Job Drought, Greece Wipe Out 2012 Gains
Allianz Global Investors
By Kristina Hooper
June 4, 2012
A shortage of new jobs and uncertainty over Greece’s fate took points off the board.
The stock market, which showed signs of resilience the previous week in the face of the euro-zone crisis, finally capitulated under the pressure of a dismal jobs report. The Dow Jones Industrial Average dropped 2.7%, erasing all of this year’s gains and putting its year-to-date return in negative territory. The S&P 500 fell 3% and small caps and tech both fell even further. Perhaps the most telling sign of fear was the 10-year Treasury yield, which sank to a historic low of 1.467%. And while crude oil dropped more than 8%, gold finally broke its losing streak as investors flocked to the perceived “safety” of the yellow metal.
The U.S. employment report dominated headlines and put investors on watch for further threats to the recovery. The economy added just 69,000 jobs in May, well below expectations of approximately 150,000 new jobs. The latest labor market report was clearly disappointing, but what was even more damaging was the downward revision of last month’s nonfarm payrolls to just 77,000. Meanwhile, the unemployment rate rose for the first time this year, edging up to 8.2%. Initial jobless claims were slightly higher than expected at 383,000, although still well below the key 400,000 threshold. In addition, consumer confidence came in well below expectations at 64.9 versus expectations of 70. The disappointing data are definitely cause for concern.
Manufacturing activity was also weaker, with the headline ISM number coming in at 53.5. However, manufacturing activity remains well above 50, which suggests economic expansion. Specifically, new orders have increased, which is an important indicator that the economy continues to grow.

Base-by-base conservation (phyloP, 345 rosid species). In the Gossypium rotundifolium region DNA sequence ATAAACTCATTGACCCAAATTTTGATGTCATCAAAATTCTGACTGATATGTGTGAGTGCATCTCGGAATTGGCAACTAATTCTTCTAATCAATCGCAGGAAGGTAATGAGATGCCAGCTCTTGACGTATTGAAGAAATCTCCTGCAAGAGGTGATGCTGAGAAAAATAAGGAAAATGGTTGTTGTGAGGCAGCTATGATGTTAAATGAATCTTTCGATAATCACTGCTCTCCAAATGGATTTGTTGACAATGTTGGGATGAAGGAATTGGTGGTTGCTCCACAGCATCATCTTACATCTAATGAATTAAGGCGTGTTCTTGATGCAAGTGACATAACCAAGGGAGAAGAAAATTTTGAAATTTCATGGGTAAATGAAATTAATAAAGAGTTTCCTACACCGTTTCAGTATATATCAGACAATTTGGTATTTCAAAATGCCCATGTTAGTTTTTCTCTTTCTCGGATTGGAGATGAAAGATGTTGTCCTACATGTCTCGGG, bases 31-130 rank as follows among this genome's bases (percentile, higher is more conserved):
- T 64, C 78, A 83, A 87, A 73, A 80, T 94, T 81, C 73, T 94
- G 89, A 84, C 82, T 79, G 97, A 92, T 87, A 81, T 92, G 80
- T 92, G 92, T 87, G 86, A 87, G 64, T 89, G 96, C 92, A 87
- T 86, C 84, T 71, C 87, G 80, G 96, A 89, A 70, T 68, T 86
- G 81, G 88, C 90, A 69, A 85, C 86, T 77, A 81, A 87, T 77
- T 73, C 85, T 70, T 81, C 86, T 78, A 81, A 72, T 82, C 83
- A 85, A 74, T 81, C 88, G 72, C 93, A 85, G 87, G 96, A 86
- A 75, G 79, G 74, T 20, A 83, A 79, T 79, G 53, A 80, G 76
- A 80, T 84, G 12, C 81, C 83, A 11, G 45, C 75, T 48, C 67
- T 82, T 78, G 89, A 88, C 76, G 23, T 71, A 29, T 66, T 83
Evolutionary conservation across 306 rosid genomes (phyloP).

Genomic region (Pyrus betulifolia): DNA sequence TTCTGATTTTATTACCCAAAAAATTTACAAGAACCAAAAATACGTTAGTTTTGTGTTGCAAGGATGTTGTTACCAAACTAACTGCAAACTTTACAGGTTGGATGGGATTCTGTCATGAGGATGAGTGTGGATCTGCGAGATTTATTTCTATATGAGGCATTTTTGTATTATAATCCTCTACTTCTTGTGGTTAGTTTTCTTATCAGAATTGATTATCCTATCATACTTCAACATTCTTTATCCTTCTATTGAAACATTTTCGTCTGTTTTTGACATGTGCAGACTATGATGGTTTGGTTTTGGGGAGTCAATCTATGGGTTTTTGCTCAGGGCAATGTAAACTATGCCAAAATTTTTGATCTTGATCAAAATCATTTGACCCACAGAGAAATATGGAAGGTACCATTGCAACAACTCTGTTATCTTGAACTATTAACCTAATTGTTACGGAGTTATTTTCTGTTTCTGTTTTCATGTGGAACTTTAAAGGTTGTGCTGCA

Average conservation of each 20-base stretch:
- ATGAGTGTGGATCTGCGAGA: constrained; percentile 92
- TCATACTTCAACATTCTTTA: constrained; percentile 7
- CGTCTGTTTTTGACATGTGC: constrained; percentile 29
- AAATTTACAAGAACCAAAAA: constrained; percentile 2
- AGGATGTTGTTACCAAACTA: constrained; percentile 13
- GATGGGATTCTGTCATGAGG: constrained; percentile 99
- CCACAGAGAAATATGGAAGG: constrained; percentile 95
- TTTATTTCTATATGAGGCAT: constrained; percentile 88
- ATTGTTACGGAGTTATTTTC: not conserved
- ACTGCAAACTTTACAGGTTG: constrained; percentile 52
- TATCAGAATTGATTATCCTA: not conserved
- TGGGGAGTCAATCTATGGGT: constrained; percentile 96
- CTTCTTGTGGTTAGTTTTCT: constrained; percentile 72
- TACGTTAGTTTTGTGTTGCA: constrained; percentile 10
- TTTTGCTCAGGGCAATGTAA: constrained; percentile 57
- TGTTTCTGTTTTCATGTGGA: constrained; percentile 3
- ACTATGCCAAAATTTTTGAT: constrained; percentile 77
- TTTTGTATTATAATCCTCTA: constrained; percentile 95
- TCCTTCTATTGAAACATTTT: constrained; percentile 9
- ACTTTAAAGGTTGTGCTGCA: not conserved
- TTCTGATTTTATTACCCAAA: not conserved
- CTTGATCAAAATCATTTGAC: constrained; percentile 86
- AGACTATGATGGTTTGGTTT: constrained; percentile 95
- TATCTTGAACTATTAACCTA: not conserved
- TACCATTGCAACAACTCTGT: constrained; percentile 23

In Europe, the news wasn’t all bad: Ireland approved the European Union’s fiscal compact, which needs to be ratified by a majority of countries in the EU. The referendum to adopt the fiscal pact was actually approved by a wide margin—a 60-40 majority vote.
The treaty is intended to be a key step toward greater fiscal integration among EU countries. It imposes strict austerity measures such as maintaining budget deficits to 3% or less of gross domestic product and placing caps on the amount of government debt that can be issued. However, only a few of the 25 countries that signed the agreement six months ago have actually ratified it. Ireland’s adoption of the referendum is a sure sign of progress.
Unfortunately, the good news in Ireland was not enough to counter worries about the escalating banking problems in Spain. The critical issue is that there is little transparency or understanding of exactly what the liabilities are. At the same time, the amount of capital needed to shore up bad debt keeps growing. Adding to Spain's fiscal troubles are skyrocketing borrowing costs.
At home, as long as the U.S. savings rate, which currently stands at 3.4%, continues to decline, the downside risk to economic growth is limited. In addition, the substantial drop in the price of oil should also help boost the economy. We maintain the view that the United States will achieve 2% economic growth this year. As such, unless the European Monetary Union situation escalates, no new quantitative easing is expected. In fact, Dallas Federal Reserve President Richard Fisher suggested last week that the crisis in Europe has done the work of QE3 by driving U.S. long-term interest rates down to their lowest level in history.
Looking ahead, this week should be relatively quiet as the market braces for Greece’s June 17 election. The outcome is likely to have a significant impact on its future and the direction of global markets in the short term.
Benjamin Franklin once said, “Creditors have much better memories than debtors.” We will all be waiting with bated breath to see whether Greece will stay in the EU—and agree to its economic terms—or if the insolvent island nation will continue to be plagued by amnesia.
Kristina Hooper, CFP®, CIMA®, is head of portfolio strategies at Allianz Global Investors Distributors LLC.
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